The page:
We affirm.


Medley argues that the prosecution and the trial judge committed several errors which require reversal of his conviction. He argues first that his confession should not have been admitted into evidence because it was the product of an illegal detention, and contends that his detention was illegal because the police failed to take him before a judge without unnecessary delay. We disagree. Medley was not illegally detained. While he was being questioned concerning an unrelated shooting incident, the police received information that he was involved in the present crimes. When confronted with this information, Medley confessed and then led the police to the house where the stolen goods were located. All of this took place during a period of legal detention.

Even if Medley had been illegally detained, it would not have been error to admit his confession. Failure to bring a defendant before a judge without unnecessary delay will not render a confession per se invalid. (People v. Zepeda (1970), 47 Ill. 2d 23, 265 N.E.2d 647.) In Illinois, courts determine the admissibility of a confession by deciding whether or not it was given voluntarily. (People v. Dees (1981), 85 Ill. 2d 233, 422 N.E.2d 616.) Unnecessary delay is only one of the factors which the courts consider. (People v. Taylor (1968), 40 Ill. 2d 569, 241 N.E.2d 409.) It is clear from the record that Medley gave his confession voluntarily and thus it was not error to admit it into evidence.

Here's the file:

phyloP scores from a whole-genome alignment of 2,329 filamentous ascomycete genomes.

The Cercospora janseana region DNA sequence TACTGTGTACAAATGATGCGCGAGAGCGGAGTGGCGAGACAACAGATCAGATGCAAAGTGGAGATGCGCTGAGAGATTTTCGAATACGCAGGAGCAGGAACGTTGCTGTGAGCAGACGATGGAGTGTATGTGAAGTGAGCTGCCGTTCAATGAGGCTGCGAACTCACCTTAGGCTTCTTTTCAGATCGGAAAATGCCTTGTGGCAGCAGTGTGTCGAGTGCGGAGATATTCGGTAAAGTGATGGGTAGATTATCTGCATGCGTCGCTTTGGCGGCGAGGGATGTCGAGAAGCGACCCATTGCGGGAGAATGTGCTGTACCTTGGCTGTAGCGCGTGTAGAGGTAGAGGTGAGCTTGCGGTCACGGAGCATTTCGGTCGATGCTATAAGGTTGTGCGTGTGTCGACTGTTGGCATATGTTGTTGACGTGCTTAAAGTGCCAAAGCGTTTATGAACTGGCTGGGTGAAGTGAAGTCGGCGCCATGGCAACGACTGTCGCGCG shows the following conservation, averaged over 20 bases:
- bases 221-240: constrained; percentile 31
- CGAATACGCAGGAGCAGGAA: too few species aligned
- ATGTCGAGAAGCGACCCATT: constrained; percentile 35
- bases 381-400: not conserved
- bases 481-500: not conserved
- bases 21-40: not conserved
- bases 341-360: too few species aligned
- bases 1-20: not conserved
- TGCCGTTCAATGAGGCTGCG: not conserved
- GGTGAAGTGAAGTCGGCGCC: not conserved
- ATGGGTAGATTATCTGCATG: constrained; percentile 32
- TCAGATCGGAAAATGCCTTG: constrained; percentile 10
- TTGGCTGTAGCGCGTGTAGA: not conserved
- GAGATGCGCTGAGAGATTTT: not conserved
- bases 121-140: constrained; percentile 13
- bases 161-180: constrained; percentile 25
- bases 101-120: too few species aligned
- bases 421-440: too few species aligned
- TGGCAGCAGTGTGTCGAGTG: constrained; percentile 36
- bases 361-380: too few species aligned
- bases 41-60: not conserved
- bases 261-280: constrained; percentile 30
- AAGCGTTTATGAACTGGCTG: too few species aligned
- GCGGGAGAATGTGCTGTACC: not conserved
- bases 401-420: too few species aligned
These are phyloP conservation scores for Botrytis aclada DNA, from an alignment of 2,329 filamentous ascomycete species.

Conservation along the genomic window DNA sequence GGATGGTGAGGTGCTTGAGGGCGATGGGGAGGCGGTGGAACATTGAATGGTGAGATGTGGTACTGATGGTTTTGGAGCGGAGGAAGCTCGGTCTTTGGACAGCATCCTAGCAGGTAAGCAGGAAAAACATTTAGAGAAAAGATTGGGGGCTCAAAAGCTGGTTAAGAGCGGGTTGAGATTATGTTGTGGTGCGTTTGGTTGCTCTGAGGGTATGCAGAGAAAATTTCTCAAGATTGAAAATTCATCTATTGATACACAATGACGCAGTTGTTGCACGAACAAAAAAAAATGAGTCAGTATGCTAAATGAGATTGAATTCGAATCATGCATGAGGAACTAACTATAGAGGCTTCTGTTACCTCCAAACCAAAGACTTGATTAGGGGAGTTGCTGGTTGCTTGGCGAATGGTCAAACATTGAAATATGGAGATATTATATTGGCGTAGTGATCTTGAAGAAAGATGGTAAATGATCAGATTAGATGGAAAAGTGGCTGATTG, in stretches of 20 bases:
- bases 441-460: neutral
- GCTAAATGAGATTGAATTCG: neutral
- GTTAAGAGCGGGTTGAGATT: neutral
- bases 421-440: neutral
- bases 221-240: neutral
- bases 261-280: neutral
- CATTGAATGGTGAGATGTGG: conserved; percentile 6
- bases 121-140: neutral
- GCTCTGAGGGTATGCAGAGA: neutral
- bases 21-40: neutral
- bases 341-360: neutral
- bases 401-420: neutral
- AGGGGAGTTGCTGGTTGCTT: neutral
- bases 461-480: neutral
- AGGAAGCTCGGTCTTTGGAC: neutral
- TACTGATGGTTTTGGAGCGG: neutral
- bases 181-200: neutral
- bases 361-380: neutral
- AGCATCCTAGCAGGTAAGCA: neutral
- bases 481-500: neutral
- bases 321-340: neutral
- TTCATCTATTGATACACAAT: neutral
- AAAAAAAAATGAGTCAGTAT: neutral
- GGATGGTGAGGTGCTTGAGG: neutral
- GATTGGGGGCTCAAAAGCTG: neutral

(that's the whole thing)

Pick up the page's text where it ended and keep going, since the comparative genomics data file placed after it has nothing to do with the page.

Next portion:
Next, Medley argues that it was error for the trial judge to require him to appear before the jury clad in jail clothing. In People v. Wilkes (1982), 108 Ill. App. 3d 460, 438 N.E.2d 1385, this court held *448that it was error to force a defendant to appear before the jury while dressed in jail clothing. In that case, the defendant was forced to appear before the jury dressed in bright orange coveralls with the word “jail” stenciled across the back. The situation in the case before us is not nearly as egregious. The jail clothing which Medley wore was pale green and consisted of a pair of pants and a pullover shirt similar to that worn by surgeons. Furthermore, Medley had ample opportunity to obtain civilian clothing before his trial. Instead, he waited until the moment before the trial was to begin and then requested a continuance so that he could obtain other clothing. Such behavior cannot be condoned. The wheels of justice grind slowly enough without allowing defendants to use this type of delaying tactic. We find that it was not error for the trial judge to require Medley to appear briefly before the jury while he was dressed in routine jail clothing.